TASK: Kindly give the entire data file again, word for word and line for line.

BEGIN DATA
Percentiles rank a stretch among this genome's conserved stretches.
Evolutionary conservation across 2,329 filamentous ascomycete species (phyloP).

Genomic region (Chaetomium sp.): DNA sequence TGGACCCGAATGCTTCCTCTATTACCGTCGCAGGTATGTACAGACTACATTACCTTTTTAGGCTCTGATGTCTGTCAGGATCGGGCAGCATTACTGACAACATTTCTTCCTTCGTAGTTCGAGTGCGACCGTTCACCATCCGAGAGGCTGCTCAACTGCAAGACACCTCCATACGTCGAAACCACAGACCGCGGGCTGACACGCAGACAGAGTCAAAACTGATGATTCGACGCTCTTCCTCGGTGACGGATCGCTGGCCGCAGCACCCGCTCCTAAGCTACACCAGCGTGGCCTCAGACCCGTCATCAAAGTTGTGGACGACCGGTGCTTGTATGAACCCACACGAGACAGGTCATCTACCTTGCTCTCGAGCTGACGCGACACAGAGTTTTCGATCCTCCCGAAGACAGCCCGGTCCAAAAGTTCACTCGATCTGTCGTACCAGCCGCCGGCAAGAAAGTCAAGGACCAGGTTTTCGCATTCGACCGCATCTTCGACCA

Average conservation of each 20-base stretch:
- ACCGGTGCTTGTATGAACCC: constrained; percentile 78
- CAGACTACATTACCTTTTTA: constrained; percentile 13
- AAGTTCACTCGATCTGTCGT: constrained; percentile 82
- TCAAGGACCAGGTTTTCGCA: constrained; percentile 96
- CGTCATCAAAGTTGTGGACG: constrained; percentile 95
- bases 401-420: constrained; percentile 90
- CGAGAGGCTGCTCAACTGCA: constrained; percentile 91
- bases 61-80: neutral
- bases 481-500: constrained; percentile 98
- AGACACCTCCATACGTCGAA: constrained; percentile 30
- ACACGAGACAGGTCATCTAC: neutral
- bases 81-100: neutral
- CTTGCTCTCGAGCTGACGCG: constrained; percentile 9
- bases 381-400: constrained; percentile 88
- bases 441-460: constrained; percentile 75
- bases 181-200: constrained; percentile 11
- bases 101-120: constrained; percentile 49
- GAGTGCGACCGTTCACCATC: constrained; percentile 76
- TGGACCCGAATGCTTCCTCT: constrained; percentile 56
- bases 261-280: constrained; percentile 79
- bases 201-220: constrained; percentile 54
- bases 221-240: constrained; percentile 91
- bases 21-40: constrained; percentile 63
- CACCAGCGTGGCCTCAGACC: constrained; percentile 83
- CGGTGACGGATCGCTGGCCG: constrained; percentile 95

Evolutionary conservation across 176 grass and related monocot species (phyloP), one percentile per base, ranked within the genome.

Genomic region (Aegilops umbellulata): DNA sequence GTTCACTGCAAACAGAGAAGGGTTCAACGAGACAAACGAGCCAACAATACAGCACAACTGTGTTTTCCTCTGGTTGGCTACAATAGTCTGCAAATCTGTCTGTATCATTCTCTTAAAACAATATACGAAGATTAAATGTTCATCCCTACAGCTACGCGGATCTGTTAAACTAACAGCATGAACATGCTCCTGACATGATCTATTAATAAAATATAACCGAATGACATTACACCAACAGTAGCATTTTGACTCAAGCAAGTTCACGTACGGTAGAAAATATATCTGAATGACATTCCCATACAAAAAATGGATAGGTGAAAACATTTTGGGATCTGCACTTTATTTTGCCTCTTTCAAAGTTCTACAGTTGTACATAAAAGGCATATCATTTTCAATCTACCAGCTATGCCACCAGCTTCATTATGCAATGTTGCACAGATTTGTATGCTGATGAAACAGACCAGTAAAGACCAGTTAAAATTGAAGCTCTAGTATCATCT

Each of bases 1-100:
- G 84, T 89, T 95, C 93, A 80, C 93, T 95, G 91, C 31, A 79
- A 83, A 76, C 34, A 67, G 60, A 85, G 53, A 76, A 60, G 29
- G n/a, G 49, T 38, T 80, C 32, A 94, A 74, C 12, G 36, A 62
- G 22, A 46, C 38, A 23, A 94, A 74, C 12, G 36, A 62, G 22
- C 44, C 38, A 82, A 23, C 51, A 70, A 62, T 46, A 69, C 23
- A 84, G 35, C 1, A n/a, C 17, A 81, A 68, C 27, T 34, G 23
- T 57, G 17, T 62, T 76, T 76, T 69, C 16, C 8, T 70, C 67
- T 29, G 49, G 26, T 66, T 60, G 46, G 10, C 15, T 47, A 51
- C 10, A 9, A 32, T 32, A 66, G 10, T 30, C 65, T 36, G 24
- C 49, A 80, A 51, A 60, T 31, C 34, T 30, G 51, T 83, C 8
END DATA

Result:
Percentiles rank a stretch among this genome's conserved stretches.
Evolutionary conservation across 2,329 filamentous ascomycete species (phyloP).

Genomic region (Chaetomium sp.): DNA sequence TGGACCCGAATGCTTCCTCTATTACCGTCGCAGGTATGTACAGACTACATTACCTTTTTAGGCTCTGATGTCTGTCAGGATCGGGCAGCATTACTGACAACATTTCTTCCTTCGTAGTTCGAGTGCGACCGTTCACCATCCGAGAGGCTGCTCAACTGCAAGACACCTCCATACGTCGAAACCACAGACCGCGGGCTGACACGCAGACAGAGTCAAAACTGATGATTCGACGCTCTTCCTCGGTGACGGATCGCTGGCCGCAGCACCCGCTCCTAAGCTACACCAGCGTGGCCTCAGACCCGTCATCAAAGTTGTGGACGACCGGTGCTTGTATGAACCCACACGAGACAGGTCATCTACCTTGCTCTCGAGCTGACGCGACACAGAGTTTTCGATCCTCCCGAAGACAGCCCGGTCCAAAAGTTCACTCGATCTGTCGTACCAGCCGCCGGCAAGAAAGTCAAGGACCAGGTTTTCGCATTCGACCGCATCTTCGACCA

Average conservation of each 20-base stretch:
- ACCGGTGCTTGTATGAACCC: constrained; percentile 78
- CAGACTACATTACCTTTTTA: constrained; percentile 13
- AAGTTCACTCGATCTGTCGT: constrained; percentile 82
- TCAAGGACCAGGTTTTCGCA: constrained; percentile 96
- CGTCATCAAAGTTGTGGACG: constrained; percentile 95
- bases 401-420: constrained; percentile 90
- CGAGAGGCTGCTCAACTGCA: constrained; percentile 91
- bases 61-80: neutral
- bases 481-500: constrained; percentile 98
- AGACACCTCCATACGTCGAA: constrained; percentile 30
- ACACGAGACAGGTCATCTAC: neutral
- bases 81-100: neutral
- CTTGCTCTCGAGCTGACGCG: constrained; percentile 9
- bases 381-400: constrained; percentile 88
- bases 441-460: constrained; percentile 75
- bases 181-200: constrained; percentile 11
- bases 101-120: constrained; percentile 49
- GAGTGCGACCGTTCACCATC: constrained; percentile 76
- TGGACCCGAATGCTTCCTCT: constrained; percentile 56
- bases 261-280: constrained; percentile 79
- bases 201-220: constrained; percentile 54
- bases 221-240: constrained; percentile 91
- bases 21-40: constrained; percentile 63
- CACCAGCGTGGCCTCAGACC: constrained; percentile 83
- CGGTGACGGATCGCTGGCCG: constrained; percentile 95

Evolutionary conservation across 176 grass and related monocot species (phyloP), one percentile per base, ranked within the genome.

Genomic region (Aegilops umbellulata): DNA sequence GTTCACTGCAAACAGAGAAGGGTTCAACGAGACAAACGAGCCAACAATACAGCACAACTGTGTTTTCCTCTGGTTGGCTACAATAGTCTGCAAATCTGTCTGTATCATTCTCTTAAAACAATATACGAAGATTAAATGTTCATCCCTACAGCTACGCGGATCTGTTAAACTAACAGCATGAACATGCTCCTGACATGATCTATTAATAAAATATAACCGAATGACATTACACCAACAGTAGCATTTTGACTCAAGCAAGTTCACGTACGGTAGAAAATATATCTGAATGACATTCCCATACAAAAAATGGATAGGTGAAAACATTTTGGGATCTGCACTTTATTTTGCCTCTTTCAAAGTTCTACAGTTGTACATAAAAGGCATATCATTTTCAATCTACCAGCTATGCCACCAGCTTCATTATGCAATGTTGCACAGATTTGTATGCTGATGAAACAGACCAGTAAAGACCAGTTAAAATTGAAGCTCTAGTATCATCT

Each of bases 1-100:
- G 84, T 89, T 95, C 93, A 80, C 93, T 95, G 91, C 31, A 79
- A 83, A 76, C 34, A 67, G 60, A 85, G 53, A 76, A 60, G 29
- G n/a, G 49, T 38, T 80, C 32, A 94, A 74, C 12, G 36, A 62
- G 22, A 46, C 38, A 23, A 94, A 74, C 12, G 36, A 62, G 22
- C 44, C 38, A 82, A 23, C 51, A 70, A 62, T 46, A 69, C 23
- A 84, G 35, C 1, A n/a, C 17, A 81, A 68, C 27, T 34, G 23
- T 57, G 17, T 62, T 76, T 76, T 69, C 16, C 8, T 70, C 67
- T 29, G 49, G 26, T 66, T 60, G 46, G 10, C 15, T 47, A 51
- C 10, A 9, A 32, T 32, A 66, G 10, T 30, C 65, T 36, G 24
- C 49, A 80, A 51, A 60, T 31, C 34, T 30, G 51, T 83, C 8